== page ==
Global emergency efforts to slow the coronavirus pandemic ramped up Monday with more governments imposing extraordinary lockdowns, as the death toll topped 15,000 and more than one billion people were confined to their homes.
From Germany banning even small gatherings, Italy barring travel, New Zealand announcing a new lockdown and Hong Kong shutting its borders to non-residents, the new round of containment efforts highlighted a deepening sense of panic around the world.
According to an AFP tally, some 1.7 billion people globally have now been asked to stay home in line with mandatory or recommended measures rolled out by governments scrambling to slow the tide of the deadly pandemic.
And with major cultural and sporting already wiped off the calendar, this year’s Tokyo Olympics may be in peril. There are mounting calls to postpone the event and Japan’s prime minister admitted for the first time a delay could be “inevitable”.
Markets on both sides of the Atlantic were hammered again Monday and the virus continued to wreak havoc on the global economy, spurring fears of a global fallout not seen since the Great Depression.
– ‘Necessary measures’ –
The death toll from the virus surged to more than 15,000, with over 340,000 infections, according to an AFP tally Monday, with Europe the new epicentre of the outbreak that first emerged in China late last year.
Italy’s world-worst toll from the pandemic approached 5,500 with another 651 deaths reported on Sunday.
Though still high, the daily toll was a slight dip from the previous count, offering a sliver of hope the country may finally be turning a corner.
European nations continued to choke people’s movement, with Greece the latest nation to follow Italy, Spain and France in imposing a nationwide lockdown.
City streets in Greece normally packed with Monday morning traffic were suddenly deserted as residents stayed inside — leaving the house only for essential trips.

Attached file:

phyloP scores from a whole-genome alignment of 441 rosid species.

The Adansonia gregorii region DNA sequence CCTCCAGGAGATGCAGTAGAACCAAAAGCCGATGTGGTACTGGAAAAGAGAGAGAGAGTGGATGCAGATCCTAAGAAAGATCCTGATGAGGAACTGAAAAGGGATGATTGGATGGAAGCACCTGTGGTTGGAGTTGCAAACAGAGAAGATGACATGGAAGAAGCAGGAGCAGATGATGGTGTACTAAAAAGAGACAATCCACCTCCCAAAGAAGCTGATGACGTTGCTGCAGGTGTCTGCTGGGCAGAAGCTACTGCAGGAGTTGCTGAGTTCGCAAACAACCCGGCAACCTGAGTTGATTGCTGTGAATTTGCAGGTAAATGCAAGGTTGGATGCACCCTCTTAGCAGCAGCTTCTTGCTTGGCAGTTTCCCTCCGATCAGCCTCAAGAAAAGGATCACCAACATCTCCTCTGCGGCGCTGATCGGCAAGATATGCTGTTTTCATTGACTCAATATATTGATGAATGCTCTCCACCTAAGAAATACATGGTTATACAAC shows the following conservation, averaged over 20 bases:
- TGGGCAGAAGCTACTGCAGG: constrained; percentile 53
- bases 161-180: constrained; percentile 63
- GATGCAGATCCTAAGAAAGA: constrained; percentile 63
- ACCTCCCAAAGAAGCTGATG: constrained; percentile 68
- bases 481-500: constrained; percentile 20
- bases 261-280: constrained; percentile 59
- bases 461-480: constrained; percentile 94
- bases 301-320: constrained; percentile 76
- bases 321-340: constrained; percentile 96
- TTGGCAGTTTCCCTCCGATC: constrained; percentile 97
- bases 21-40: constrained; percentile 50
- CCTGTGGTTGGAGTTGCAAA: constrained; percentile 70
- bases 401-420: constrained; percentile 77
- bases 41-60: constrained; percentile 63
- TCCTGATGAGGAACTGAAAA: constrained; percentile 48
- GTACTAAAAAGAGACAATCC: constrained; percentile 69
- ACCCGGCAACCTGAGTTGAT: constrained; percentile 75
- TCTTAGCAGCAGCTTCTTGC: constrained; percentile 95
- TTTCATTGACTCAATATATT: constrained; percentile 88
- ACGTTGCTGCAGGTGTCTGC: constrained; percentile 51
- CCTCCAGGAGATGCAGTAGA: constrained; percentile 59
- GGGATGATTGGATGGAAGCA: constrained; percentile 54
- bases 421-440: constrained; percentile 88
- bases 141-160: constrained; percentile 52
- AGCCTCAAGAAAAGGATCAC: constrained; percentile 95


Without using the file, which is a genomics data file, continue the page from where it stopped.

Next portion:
“It’s a bit of a hassle… but these measures are necessary and we’ll get used to them,” said Athens resident Maria Bourras, who leaves her house regularly to walk her dog.
In Germany, Chancellor Angela Merkel on Sunday announced a ban on gatherings of more than two people, before putting herself in quarantine after learning she had been treated by an infected doctor.
Her office said Monday the 65-year-old was “doing well” and awaiting coronavirus test results.
– Brits on the beach –
Italy banned travel and shut down a range of industries and businesses Monday, a new wave of restrictions designed to finally slow the rate of deaths and infections.
Residents in locked-down Italy were finding creative ways to pass the time indoors as shut-in measures neared the two-week mark.
“Since I can’t go out, I do gymnastic exercises in my house. I drink at least five times a day: I’ve got five glasses of water lined up in my kitchen so I don’t forget!” 86-year-old Rome resident Carla Basagni told AFP.
Meanwhile Spain readied to extend its state of emergency, which bars people from leaving home unless absolutely essential, until April 11.
It reported another spike in fatalities Monday, bringing its total to 2,182 dead — the third highest in the world after Italy and China.